A bend in its skull helps a blind fish find its way
"How the blind fish found its way" sounds like a children's story, with a hopeful message at the end. But the story of how blind cavefish can thrive is anything but a simple fairy tale.
Dr. Joshua Gross and his lab think they've figured out part of the puzzle of how these fish who are completely blind, live in total darkness, and have very little food available, can eke out an existence.
It has to do with the the bend in their skull. This type of asymmetry is rarely found in animals, but in the case of the Mexican blind cavefish, researchers think it helps them find their way.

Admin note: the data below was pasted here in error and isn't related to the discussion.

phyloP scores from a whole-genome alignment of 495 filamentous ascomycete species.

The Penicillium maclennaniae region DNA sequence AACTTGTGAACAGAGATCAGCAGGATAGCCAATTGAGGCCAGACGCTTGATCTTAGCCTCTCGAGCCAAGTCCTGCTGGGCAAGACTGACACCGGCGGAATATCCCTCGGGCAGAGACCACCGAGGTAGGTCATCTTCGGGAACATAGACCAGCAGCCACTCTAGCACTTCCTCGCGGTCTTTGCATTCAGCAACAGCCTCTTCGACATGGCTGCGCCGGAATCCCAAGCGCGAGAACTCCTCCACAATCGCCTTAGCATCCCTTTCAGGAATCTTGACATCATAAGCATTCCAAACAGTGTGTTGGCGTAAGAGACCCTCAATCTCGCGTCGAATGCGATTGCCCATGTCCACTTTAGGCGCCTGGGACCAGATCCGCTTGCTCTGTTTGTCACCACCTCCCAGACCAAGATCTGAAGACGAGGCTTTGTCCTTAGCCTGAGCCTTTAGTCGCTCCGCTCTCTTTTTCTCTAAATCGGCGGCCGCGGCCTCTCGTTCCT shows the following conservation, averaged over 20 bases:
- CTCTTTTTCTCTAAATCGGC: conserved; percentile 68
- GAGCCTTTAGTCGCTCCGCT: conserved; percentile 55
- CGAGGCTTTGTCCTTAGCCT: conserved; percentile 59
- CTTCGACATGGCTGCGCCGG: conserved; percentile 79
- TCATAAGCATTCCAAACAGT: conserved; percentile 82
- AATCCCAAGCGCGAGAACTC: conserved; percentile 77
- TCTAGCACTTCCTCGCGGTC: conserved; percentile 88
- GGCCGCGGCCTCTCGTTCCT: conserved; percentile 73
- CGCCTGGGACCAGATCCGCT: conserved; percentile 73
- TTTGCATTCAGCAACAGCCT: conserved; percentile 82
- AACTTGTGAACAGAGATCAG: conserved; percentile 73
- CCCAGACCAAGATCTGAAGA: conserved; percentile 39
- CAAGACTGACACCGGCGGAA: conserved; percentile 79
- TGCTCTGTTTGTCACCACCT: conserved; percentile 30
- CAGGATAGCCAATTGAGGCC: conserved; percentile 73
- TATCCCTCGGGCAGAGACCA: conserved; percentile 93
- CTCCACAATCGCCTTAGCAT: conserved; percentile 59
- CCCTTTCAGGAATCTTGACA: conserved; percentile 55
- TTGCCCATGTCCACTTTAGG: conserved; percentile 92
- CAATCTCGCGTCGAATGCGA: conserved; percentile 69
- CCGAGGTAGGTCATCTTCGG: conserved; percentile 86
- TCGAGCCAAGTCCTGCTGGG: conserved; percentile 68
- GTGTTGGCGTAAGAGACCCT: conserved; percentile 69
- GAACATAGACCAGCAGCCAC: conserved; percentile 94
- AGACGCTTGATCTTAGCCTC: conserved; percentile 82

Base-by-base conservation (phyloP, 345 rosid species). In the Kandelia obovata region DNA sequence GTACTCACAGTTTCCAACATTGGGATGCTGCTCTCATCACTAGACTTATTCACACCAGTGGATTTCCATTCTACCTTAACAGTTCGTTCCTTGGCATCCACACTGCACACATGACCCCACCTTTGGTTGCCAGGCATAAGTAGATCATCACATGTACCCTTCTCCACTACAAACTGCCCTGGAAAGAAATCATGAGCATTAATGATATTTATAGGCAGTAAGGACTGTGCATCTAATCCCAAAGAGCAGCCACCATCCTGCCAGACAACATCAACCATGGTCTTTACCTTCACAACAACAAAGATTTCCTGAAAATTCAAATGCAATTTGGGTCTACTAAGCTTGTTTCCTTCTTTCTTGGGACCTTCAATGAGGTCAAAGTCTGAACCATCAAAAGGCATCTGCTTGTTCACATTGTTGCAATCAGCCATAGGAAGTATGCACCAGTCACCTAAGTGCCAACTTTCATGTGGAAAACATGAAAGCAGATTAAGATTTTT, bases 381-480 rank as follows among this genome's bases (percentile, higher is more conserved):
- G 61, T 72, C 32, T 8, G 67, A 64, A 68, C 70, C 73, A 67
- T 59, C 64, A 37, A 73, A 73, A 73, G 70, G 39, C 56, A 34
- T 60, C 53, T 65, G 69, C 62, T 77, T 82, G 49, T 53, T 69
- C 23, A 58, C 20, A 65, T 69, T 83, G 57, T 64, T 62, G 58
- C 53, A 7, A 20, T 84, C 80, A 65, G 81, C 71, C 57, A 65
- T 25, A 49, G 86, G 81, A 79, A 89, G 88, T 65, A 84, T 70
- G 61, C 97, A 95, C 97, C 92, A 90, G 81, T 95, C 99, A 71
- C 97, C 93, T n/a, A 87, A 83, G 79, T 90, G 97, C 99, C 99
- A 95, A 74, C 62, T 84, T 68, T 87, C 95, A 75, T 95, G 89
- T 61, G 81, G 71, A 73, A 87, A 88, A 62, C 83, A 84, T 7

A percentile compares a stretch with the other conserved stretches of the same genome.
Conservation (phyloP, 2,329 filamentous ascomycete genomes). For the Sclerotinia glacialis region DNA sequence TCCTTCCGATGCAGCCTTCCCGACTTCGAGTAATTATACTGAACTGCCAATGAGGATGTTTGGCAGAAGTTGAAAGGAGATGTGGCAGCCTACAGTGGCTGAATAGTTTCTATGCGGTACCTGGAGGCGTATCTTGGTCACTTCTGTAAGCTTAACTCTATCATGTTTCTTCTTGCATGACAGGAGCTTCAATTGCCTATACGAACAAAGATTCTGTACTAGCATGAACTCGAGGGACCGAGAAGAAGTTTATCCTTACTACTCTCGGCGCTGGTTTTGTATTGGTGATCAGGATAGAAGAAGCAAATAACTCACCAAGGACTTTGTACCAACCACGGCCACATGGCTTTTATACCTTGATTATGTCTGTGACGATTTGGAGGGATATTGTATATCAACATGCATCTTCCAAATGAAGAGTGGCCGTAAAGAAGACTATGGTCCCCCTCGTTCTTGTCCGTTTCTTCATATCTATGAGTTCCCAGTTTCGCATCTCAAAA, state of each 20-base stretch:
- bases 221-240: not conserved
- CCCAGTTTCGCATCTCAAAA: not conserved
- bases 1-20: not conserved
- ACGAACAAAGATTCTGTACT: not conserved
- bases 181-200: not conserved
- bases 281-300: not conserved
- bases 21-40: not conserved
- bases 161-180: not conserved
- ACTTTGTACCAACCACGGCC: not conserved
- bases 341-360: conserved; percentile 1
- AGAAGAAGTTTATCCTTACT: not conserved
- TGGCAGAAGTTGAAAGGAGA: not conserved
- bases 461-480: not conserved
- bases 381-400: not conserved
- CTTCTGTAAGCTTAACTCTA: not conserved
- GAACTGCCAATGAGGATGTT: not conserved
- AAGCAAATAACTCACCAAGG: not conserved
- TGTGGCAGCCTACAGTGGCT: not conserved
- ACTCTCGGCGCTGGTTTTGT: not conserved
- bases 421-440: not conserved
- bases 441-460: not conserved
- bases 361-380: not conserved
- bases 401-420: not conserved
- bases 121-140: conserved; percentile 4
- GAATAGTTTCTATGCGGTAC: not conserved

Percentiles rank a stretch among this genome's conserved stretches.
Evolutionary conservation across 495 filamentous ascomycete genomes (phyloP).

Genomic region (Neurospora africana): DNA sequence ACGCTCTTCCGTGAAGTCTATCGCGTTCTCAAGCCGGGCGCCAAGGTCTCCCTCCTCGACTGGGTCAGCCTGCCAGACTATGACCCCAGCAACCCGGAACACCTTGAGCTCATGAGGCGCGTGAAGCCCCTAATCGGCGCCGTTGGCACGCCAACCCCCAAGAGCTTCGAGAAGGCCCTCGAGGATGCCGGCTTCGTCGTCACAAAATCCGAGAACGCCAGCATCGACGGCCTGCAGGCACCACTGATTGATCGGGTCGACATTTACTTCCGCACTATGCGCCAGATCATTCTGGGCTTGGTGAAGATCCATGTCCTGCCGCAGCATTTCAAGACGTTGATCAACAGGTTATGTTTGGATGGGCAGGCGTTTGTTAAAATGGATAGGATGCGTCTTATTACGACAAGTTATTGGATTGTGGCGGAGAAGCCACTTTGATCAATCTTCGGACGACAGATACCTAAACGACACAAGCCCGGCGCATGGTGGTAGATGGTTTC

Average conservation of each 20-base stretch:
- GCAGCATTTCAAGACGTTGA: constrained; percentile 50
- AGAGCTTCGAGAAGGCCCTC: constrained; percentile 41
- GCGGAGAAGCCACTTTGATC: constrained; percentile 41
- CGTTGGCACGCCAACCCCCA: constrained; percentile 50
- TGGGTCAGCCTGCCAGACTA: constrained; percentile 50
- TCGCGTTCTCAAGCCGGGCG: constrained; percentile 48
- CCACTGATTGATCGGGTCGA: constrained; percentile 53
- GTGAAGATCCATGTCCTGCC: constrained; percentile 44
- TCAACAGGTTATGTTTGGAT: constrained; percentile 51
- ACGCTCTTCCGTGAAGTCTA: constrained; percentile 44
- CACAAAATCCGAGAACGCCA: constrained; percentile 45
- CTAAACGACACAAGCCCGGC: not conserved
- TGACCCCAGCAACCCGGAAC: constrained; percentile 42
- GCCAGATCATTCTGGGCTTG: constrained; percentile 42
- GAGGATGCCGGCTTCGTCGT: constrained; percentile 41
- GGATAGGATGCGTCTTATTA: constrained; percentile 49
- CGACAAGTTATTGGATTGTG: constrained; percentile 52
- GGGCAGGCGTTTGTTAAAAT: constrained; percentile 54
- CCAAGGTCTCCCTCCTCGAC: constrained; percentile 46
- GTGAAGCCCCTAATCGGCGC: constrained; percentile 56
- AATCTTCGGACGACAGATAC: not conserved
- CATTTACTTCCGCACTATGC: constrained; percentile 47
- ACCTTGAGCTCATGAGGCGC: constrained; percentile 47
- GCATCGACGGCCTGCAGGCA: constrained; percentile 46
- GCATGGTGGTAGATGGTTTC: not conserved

The paper is published in PLOS One: Cranial asymmetry arises later in the life history of the blind Mexican cavefish, Astyanax mexicanus.